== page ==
It was a thrill to attend the NAMI Illinois awards dinner on Saturday, October 6th, in Springfield. The celebration was in full swing over the passing of SB234, legislation “so greatly appreciated by family members who previously had no hope for getting loved ones into treatment,” said Lora Thomas, executive director, National Alliance on Mental Illness, Illinois.
After years of frustration in Springfield over failures to pass the measure, Thomas said, “lawmakers realized the common sense behind this bill—allowing family members to intervene and start the recovery process before hitting rock bottom.”
Imagine the anguish families have been powerlessly suffering; watching a loved one with mental illness repeat a too-commonly-recognized pattern of spiraling to the depths of destruction, unable to intervene until he/she hits the legal definition of rock bottom by “becoming a threat to himself or others.” In other words, waiting until the loved one says he/she will kill him/herself or someone else, or actually attempts it. By then, it’s often too late. The new law empowers caregivers to act sooner rather than later.
For years, Karen Gherardini of southern Illinois has worked with Senators Frank Watson and Dale Righter, sponsors of SB234, a package of mental health bills, to bring awareness, education and a solution to the problem. Her relative with paranoid schizophrenia was functioning well when on medication. However, Gherardini became frantic when she learned the relative had deteriorated and needed hospitalization. The person had purchased and was carrying a gun.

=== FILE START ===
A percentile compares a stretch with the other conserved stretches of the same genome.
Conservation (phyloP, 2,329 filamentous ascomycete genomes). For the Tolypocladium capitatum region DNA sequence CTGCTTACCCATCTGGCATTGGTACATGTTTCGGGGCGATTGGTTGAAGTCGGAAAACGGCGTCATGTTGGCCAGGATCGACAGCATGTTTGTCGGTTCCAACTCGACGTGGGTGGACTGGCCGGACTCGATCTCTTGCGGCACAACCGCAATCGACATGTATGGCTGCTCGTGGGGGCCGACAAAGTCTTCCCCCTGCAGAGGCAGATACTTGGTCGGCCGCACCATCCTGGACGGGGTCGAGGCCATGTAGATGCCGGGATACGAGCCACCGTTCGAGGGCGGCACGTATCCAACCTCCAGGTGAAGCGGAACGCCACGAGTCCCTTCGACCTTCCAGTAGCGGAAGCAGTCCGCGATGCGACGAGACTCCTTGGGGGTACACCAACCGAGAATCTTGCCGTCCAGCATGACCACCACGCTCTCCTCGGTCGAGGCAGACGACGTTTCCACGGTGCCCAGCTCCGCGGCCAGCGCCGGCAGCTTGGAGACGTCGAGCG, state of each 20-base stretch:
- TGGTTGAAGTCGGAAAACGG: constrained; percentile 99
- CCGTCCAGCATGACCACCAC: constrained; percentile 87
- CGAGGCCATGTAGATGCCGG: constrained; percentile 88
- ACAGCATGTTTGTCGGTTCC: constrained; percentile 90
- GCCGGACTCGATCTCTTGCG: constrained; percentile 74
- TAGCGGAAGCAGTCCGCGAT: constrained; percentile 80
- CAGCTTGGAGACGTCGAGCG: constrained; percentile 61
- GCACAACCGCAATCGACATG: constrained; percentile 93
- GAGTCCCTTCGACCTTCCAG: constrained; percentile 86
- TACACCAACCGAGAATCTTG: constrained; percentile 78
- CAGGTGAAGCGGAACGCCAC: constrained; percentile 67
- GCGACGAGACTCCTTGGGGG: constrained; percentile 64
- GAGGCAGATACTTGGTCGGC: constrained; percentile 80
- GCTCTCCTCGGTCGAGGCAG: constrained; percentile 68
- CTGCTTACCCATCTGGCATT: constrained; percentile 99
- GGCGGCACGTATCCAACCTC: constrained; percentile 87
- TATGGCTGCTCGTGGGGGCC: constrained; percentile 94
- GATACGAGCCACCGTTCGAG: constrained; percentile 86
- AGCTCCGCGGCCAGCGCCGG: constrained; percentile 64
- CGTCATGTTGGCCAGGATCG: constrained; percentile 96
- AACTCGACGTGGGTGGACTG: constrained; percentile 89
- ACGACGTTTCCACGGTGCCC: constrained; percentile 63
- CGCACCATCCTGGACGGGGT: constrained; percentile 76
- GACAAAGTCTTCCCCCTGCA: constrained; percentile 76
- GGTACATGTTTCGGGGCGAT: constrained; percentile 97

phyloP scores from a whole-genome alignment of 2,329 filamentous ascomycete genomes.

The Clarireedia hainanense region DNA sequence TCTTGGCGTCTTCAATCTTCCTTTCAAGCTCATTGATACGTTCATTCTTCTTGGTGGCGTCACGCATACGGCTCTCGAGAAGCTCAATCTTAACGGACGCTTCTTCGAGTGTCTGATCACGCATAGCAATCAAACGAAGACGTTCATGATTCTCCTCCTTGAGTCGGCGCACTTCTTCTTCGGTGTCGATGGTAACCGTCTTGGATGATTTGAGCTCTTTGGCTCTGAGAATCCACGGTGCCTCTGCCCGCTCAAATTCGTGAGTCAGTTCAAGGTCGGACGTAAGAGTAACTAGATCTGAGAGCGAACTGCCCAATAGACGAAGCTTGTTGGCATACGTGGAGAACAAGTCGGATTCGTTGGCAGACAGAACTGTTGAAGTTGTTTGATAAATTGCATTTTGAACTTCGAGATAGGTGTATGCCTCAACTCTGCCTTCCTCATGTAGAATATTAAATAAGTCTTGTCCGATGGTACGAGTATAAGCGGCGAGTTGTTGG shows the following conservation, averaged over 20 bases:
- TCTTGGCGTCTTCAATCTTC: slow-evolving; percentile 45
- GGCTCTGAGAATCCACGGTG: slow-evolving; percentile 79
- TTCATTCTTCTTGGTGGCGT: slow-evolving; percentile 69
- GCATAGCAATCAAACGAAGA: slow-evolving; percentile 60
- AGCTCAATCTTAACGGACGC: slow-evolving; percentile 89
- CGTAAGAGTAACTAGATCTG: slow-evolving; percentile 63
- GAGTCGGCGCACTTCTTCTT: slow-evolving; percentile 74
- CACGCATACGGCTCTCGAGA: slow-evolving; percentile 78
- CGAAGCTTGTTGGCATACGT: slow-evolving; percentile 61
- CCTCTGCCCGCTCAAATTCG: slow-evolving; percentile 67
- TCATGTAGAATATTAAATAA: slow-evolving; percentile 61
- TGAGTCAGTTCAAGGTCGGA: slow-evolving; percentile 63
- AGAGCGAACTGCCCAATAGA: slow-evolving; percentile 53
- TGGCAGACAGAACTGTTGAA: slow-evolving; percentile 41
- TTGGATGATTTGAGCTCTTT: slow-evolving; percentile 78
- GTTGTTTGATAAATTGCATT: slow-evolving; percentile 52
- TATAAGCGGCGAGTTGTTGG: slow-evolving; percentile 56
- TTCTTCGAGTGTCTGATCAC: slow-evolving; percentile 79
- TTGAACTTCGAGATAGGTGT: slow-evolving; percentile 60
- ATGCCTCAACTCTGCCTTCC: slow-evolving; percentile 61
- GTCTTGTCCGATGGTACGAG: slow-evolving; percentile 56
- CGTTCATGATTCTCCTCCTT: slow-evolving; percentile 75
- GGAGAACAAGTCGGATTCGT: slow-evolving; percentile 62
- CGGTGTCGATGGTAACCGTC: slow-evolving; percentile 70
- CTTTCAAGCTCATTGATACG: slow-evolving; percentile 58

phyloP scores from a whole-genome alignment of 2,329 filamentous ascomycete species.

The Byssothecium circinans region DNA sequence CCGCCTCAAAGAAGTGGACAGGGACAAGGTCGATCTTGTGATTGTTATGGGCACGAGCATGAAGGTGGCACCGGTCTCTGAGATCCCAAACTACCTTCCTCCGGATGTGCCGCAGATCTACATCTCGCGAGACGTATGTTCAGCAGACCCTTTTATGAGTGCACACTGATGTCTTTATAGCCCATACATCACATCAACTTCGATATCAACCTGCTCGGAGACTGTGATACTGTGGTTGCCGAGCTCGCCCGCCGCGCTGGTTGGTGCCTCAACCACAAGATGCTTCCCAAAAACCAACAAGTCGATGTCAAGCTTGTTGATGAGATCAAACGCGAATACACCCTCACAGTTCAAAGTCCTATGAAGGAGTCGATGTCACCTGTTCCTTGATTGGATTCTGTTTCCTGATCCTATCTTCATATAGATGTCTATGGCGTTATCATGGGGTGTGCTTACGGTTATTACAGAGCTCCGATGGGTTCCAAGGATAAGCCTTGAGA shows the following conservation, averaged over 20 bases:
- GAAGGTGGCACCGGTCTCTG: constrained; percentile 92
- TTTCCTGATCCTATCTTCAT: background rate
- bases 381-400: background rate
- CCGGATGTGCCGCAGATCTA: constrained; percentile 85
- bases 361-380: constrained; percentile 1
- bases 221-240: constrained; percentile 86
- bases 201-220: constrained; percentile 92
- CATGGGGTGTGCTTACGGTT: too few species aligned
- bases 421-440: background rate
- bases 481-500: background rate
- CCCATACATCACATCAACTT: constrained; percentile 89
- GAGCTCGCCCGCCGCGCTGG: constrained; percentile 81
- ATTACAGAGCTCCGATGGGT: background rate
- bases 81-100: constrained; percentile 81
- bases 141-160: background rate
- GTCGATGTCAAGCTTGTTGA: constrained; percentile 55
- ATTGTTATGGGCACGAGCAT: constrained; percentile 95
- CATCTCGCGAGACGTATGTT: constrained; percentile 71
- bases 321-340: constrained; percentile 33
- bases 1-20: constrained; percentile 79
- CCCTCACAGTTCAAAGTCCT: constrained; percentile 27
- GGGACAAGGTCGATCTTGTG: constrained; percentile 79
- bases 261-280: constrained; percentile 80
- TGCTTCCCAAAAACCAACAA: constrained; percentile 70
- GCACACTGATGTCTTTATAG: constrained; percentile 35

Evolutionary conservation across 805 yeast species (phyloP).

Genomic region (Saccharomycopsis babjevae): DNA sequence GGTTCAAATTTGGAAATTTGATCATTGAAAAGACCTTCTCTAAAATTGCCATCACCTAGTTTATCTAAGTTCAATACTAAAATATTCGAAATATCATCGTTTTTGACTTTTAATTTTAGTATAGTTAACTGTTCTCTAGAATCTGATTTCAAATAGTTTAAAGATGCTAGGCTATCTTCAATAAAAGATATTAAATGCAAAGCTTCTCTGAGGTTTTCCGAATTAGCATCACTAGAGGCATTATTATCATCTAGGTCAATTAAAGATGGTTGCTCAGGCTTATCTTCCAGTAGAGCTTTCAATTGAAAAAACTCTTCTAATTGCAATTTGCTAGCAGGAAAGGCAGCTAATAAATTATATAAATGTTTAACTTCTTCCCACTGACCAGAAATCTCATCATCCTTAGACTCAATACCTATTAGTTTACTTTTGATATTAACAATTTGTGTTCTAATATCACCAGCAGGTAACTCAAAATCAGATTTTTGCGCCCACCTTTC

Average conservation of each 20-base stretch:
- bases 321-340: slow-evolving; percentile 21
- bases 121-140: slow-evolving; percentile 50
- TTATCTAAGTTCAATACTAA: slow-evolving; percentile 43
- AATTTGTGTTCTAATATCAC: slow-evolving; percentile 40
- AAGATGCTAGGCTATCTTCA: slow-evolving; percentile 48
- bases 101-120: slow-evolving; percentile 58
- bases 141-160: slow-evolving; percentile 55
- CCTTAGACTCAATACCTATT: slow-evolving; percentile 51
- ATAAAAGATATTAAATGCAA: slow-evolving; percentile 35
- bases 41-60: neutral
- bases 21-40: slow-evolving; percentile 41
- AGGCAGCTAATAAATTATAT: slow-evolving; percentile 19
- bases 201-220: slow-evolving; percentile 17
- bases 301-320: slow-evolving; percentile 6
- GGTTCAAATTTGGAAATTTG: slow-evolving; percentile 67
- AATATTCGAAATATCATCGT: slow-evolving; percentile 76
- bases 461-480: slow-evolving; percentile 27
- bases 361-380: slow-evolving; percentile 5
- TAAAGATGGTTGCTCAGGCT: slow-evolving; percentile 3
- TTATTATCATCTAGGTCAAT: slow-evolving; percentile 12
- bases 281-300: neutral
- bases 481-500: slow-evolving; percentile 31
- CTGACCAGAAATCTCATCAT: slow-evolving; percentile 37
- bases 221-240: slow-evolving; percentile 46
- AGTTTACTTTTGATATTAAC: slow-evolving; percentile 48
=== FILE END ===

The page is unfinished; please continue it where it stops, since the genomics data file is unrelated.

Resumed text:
The crisis was averted, but it energized Gherardini to become an advocate for resolving a widespread problem understood so little by emergency rooms, doctors, states’ attorneys and law enforcement personnel who each react to conflicting, confusing perceptions of the legal regulations applicable to their piece of the crisis.
“Thank God for SB234,” Gherardini said. “Now we need to get the rules right and educate, educate, educate everyone involved.” This year was different, she said. In the Senate committee, members recounted their experiences with loved ones and voiced support.
Likewise, as House sponsor, when I presented the bill, the atmosphere in the Judiciary Committee was electrifying, the most emotional response in my 20 years. With powerful testimony from the Mayfield family and other state and local NAMI members, it was the unexpected passionate advocacy of Committee Chairman John Fritchey which broke the back of opponents; Rep. Fritchey chastised them for being more concerned with “legalisms than families.” Fritchey described the horrors of helplessly watching a best friend deteriorate from happy and normal to suicidal.
Later, on the House floor, Rep. Pat Lindner, a co-sponsor, expressed her joy. In 1996, the son of her constituent, Norma Piazza, shot his father and brother. When he emerged from a catatonic state, he had no memory of the incident. She had been desperately trying to get the son hospitalized again since his symptoms were an obvious pattern to her, but she was powerless to intervene.
While SB234 is a significant step, Illinois has miles to go. We must transform an archaic, expensive and ineffective blur of fragments into a system which works for people. IBI